Kyiv, Ukraine 2019


A country that suffered and is still suffering a lot! Our first country which was at war when we visited it!


The main reason we decided to visit Ukraine and specifically Kyiv was our friends, Katya and Zhenya. We met this beautiful couple a year before while they were touring Europe. We had hosted them for two days and found out that we shared a love for hiking and inexhaustible wanderlust! Social media have made it so much easier to keep contact with friends who are far away and when we found that flight from Sofia to Kyiv for just 28€ we rushed to inform that “We are coming! Hooray!”




After a 2-hour flight from Sofia we landed at Kyiv airport at 17.30.  Passport control was conducted by military officers and not civil servants reminding us that the country is at war! Their examination was long and thorough because a lot of people try to enter the country with false passports as spies! The soldier at the desk spent at least 2 minutes looking at my face and then back at my passport photo and back at me again, he must have counted my passport pages at least twice to make sure that none was missing and asked a lot of questions regarding my visit to his country in Ukrainian that I could not understand of course! Luckily his colleague could speak some English and my detailed inspection ended successfully! We could now enter Ukraine!


Katya and Zhenya were waiting for us. Our meeting after almost a year was quite touching! How amazingly people’s lives connect! On our 1-hour drive to their home they tried to show us the beautiful side of the city avoiding places that they considered less beautiful! We found out that streets in Kyiv are huge, sometimes without white lines and driving in them is quite insane! The buildings are multi-storeyed block of flats, remnants of the soviet times, which would all look the same if they hadn’t been decorated with gigantic, modern murals! There are no other buildings, nor houses; only huge, impersonal block of flats! In one of them Katya and Zhenya made a cozy home for themselves, tastefully decorated and in striking contrast with the old façade of the building! They generously granted us their master bedroom – with the huge bed and the most comfortable mattress I have ever slept on – for the three nights that we would stay with them and they took the guest room. Katya had prepared Tom Yum, a Thai soup, because she loves Thailand and Thai cuisine. Her delicious soup was exactly what we needed after our afternoon flight! And for dessert, a mouthwatering pie with apples, berries and nuts that Katya had prepared on her own too! Yummy!!!! After some casual chatting around the table, we got on their car again and headed for the city center.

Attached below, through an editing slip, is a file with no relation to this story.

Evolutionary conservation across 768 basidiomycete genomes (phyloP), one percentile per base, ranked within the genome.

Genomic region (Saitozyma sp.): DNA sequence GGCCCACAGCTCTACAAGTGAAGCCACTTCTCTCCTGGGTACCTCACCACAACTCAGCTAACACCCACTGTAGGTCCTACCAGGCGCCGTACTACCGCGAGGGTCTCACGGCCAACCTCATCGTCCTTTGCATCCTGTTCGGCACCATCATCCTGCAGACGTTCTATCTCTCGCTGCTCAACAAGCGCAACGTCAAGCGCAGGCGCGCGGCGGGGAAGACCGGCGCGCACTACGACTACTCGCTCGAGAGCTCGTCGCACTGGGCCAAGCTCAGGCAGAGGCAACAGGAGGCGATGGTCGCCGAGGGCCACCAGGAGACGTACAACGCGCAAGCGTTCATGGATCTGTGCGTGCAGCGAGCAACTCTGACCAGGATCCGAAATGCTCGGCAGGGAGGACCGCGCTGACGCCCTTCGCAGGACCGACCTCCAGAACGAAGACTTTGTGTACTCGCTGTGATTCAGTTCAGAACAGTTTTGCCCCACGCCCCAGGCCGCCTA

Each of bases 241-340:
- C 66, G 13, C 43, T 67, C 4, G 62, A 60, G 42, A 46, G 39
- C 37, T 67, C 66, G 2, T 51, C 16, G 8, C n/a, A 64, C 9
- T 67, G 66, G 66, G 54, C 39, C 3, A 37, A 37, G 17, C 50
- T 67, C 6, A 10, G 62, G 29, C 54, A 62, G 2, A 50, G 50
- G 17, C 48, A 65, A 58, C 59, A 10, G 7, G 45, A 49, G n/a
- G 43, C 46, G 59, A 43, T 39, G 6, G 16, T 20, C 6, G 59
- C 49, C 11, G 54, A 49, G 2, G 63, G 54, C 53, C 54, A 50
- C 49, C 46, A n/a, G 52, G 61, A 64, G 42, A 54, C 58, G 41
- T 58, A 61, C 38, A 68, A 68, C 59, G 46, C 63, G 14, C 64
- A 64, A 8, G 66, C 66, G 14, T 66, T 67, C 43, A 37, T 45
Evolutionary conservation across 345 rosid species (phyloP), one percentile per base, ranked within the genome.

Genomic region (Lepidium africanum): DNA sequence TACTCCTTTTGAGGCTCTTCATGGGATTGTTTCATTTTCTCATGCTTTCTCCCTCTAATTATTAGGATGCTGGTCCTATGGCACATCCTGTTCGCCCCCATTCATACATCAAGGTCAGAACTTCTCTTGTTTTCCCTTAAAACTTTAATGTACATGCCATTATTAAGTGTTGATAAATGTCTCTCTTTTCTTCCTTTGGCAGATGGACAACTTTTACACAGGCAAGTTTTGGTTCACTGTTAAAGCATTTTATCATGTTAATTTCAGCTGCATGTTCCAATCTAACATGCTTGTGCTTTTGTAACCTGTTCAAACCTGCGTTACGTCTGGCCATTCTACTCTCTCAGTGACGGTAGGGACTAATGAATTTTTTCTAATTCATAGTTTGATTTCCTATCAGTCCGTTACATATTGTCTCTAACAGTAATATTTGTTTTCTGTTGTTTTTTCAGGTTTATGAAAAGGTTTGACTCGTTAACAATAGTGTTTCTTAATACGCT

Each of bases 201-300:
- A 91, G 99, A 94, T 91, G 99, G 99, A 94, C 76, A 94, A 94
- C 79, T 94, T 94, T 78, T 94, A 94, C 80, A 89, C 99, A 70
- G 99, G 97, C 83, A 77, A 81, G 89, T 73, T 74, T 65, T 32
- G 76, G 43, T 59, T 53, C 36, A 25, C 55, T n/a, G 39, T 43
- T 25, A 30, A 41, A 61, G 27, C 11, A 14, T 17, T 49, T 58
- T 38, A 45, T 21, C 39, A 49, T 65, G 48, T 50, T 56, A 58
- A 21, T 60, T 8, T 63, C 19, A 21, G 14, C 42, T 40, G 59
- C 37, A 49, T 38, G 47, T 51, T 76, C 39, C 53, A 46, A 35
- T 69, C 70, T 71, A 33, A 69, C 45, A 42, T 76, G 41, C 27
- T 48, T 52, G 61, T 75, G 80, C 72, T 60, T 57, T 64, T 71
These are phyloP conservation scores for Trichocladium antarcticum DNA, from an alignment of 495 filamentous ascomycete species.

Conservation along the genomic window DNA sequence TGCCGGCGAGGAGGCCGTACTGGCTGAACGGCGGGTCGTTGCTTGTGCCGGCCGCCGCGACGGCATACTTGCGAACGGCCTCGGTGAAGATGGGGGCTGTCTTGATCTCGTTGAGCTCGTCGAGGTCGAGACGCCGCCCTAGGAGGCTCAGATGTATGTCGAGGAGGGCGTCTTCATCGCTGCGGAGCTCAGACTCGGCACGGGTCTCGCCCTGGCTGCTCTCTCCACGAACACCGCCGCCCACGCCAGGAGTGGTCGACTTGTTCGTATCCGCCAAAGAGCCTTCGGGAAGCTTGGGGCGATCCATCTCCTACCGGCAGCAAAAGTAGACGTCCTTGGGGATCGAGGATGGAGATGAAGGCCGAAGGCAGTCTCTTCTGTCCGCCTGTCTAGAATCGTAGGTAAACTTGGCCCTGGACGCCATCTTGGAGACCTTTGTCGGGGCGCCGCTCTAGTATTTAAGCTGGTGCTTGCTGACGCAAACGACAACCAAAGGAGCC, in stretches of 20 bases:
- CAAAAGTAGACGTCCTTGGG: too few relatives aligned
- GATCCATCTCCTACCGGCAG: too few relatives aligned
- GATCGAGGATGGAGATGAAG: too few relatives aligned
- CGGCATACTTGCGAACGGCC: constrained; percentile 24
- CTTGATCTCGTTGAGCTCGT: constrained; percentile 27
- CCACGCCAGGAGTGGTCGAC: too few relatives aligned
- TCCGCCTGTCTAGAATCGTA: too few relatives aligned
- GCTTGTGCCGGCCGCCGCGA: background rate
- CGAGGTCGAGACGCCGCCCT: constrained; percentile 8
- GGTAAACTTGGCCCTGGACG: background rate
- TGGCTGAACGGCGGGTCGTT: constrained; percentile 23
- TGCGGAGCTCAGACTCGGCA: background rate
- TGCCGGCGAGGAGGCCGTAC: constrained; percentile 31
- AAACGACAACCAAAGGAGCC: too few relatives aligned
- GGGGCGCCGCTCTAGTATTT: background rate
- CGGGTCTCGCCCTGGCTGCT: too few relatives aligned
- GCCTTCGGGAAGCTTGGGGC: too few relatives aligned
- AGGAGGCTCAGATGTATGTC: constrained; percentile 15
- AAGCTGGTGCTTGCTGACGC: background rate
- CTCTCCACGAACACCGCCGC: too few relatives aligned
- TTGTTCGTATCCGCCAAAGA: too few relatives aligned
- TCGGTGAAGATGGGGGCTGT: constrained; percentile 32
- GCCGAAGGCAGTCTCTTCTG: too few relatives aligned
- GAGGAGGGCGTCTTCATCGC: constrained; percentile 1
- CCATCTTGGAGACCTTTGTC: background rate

It was already dark when we got off the car and what firstly struck me was the bright lighting of the center! Full of life, full of people and exceptional architecture! First we climbed the hill towards People’s Friendship Arch. This rainbow-shaped, made of titanium arch was constructed in 1982 to commemorate the friendship between Russia and Ukraine, quite ironic considering that the country is currently at war with Russia! Obviously that was why someone had painted a crack on it… Under the arch stand two sculptures: one depicting a Russian and a Ukrainian worker holding the Soviet Order of Friendship of Peoples and the second depicting the participants of the Pereyaslav Council of 1654. A few meters away there is a viewing deck where we admired marvelous night views of the Dnieper and the city! An unexpectedly peaceful city where the signs of war cannot be distinguished. Katya told us that the war is further to the east, almost 900km away from Kyiv. Along the 400km of the “contact line” the fighting continues, while thousands of civilians are trapped in the villages nearby living in what remains of their homes and looking for shelter from 3pm to which is the time of the day for the exchange of mortar shots. You may not be able to see the signs of war in Kyiv but you can certainly see them on people’s eyes; sullen and expressionless as if they felt guilty of any speck of happiness they experience while their fellows are dying at the contact line! No wonder they voted for a comedian to be their new president…


Tired but full of incredible images in our minds and in our cameras we went back home.




Breakfast with Katya and Zhenya is out of this world! Katya woke up earlier than anyone else and prepared crepes with berries and local honey! Zhenya’s favorite and now my favorite too!  Their hospitality far exceeded our wildest expectations!


Today we took the tram and then the metro to get off at Arsenalna, the deepest underground station in the world located 105,5m below the surface! We took two seemingly never-ending escalators to the surface on a journey that lasted way too long!